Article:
CTX-M (C11) rabbit mAb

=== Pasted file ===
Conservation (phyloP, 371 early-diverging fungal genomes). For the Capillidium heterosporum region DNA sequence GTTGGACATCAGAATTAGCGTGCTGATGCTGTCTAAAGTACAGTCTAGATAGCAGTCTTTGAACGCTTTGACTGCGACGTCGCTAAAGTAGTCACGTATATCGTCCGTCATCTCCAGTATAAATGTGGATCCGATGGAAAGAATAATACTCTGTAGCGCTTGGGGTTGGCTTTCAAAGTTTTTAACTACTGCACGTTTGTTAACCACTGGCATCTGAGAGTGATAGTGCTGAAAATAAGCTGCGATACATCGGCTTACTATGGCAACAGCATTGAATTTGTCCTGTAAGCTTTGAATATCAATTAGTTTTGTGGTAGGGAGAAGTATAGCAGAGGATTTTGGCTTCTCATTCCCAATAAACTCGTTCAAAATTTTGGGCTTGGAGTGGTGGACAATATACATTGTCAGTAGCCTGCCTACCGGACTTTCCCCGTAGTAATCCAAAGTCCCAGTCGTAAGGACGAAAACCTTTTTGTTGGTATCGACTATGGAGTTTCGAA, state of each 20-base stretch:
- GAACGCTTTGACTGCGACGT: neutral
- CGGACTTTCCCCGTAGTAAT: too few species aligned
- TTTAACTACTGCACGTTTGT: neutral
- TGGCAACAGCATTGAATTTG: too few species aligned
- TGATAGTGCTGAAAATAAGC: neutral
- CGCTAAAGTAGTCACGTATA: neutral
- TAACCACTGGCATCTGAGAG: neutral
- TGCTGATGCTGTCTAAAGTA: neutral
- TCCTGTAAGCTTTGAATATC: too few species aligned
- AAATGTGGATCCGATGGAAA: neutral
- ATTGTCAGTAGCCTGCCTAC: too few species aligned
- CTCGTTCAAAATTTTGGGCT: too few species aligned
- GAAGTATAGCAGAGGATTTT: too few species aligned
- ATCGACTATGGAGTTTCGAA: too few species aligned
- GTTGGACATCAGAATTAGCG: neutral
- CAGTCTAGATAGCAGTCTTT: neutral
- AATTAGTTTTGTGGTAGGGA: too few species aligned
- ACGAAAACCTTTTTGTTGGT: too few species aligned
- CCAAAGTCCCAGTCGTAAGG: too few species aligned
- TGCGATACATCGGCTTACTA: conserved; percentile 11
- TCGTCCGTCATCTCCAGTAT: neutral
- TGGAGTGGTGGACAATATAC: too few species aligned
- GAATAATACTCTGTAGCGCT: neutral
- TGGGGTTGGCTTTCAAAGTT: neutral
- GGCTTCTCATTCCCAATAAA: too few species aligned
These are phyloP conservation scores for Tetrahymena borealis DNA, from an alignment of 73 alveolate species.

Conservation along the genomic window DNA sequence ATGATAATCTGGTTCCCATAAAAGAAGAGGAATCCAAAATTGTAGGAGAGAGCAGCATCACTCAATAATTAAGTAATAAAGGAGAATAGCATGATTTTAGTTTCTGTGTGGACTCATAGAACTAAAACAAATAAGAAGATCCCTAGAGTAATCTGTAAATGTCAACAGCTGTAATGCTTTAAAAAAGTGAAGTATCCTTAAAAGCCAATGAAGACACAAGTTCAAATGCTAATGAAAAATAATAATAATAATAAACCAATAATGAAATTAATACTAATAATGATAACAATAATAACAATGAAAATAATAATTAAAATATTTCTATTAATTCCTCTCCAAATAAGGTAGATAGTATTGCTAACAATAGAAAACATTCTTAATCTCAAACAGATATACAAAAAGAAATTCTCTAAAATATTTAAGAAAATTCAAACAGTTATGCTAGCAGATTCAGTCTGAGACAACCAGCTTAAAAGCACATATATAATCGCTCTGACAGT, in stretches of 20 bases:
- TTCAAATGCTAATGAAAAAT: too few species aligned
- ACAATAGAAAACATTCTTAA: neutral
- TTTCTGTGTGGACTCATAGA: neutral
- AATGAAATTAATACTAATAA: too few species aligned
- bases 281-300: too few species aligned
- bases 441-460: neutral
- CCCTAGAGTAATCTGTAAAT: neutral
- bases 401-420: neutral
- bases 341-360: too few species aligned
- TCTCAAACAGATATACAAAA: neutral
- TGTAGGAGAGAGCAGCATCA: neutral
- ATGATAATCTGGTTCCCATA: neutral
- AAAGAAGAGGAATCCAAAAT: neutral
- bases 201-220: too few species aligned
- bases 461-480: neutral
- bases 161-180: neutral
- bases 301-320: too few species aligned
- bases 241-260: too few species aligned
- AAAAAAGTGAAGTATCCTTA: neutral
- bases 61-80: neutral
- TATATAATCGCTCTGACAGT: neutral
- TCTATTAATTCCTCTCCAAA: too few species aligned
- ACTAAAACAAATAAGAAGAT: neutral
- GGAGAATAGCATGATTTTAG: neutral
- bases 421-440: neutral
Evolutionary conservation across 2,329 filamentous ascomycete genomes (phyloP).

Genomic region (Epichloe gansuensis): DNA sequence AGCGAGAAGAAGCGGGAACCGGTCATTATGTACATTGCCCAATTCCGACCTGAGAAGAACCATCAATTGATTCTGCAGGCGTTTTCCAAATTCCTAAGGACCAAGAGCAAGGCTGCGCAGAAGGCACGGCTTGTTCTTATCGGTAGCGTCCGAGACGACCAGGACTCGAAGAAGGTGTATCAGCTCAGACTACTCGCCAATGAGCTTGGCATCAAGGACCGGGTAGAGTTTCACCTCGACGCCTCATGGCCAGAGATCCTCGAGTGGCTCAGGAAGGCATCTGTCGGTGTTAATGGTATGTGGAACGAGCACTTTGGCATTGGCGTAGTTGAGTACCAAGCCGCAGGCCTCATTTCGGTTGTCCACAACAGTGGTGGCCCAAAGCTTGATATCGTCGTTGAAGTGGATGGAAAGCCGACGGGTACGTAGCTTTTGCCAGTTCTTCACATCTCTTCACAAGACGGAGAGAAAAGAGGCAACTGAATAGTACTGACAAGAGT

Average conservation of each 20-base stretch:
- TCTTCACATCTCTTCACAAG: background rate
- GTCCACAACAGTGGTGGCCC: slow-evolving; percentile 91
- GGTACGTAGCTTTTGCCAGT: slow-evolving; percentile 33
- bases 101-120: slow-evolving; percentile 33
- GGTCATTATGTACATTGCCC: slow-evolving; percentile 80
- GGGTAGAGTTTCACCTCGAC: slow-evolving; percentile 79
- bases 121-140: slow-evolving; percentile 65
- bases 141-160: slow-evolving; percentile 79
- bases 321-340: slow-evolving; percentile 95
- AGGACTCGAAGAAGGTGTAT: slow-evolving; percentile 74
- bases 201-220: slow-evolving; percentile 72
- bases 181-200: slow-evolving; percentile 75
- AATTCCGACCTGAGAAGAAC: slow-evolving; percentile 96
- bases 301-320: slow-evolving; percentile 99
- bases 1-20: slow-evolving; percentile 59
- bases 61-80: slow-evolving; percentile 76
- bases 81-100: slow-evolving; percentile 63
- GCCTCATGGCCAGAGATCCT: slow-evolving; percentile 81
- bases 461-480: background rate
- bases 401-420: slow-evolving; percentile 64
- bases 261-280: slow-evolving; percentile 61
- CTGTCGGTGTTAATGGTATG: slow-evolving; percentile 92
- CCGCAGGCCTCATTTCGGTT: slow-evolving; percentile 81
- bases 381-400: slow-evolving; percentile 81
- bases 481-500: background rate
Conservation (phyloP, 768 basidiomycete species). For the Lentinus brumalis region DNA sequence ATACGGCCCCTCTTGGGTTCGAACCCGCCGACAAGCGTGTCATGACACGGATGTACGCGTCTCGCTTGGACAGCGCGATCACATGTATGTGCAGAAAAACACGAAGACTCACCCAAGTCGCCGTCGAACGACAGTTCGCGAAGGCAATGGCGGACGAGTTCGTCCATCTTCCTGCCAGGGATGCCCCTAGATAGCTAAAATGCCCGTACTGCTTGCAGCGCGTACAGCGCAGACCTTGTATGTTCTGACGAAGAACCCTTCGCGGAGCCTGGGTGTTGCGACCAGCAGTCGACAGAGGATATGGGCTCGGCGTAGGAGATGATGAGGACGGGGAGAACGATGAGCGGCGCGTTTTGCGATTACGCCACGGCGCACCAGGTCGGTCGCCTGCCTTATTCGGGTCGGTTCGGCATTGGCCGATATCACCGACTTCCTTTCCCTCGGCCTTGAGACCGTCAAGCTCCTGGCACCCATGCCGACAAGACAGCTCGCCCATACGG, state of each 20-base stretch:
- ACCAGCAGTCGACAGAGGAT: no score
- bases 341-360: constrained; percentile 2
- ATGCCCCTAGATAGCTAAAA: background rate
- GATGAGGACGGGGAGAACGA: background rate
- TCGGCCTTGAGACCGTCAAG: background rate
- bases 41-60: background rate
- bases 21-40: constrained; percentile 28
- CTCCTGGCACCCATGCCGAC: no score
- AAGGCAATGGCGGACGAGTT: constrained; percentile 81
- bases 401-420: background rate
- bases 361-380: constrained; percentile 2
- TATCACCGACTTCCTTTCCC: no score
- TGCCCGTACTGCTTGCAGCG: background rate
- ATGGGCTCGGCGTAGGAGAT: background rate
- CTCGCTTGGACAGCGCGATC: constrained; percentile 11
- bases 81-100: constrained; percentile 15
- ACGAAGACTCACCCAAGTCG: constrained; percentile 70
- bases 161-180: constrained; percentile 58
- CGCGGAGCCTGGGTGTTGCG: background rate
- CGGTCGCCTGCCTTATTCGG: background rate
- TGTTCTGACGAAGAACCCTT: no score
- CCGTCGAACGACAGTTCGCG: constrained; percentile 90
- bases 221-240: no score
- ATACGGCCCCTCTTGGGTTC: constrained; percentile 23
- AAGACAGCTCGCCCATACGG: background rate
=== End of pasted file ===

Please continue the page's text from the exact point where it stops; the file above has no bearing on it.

CTX-M-type enzymes are a group of class A extended-spectrum beta-lactamases (ESBLs) that are rapidly spreading among Entrobacteriaeae worldwide (1). CTX-M-type β-lactamases are plasmid-mediated spread of the gene for β-lactamase with high cefotaxime resolution originally found in Kluyvera spp. Since their discovery in Europe in the early 1980s, they have spread worldwide and are now endemic in Enterobacterales isolated from both hospital-associated and community-acquired infections, including urinary tract infections and bloodstream infections (2). Especially, poor sanitary conditions are more likely to result in the transfer of CTX-M-type enzymes in the Enterobacterales between animals, humans, and living environment. As a result, they are a global public health concern. In the past, TEM- and SHV-type ESBLs were the predominant families of ESBLs. CTX-M-type enzymes have increased since 2000, and today the most commonly found ESBL type with the CTX-M-15 variant dominating worldwide, followed in prevalence CTX-M-14, and CTX-M-27 is emerging in certain parts of the world (3). Presently, more than 50 allelic variants are known, clustered in six sub-lineages or groups.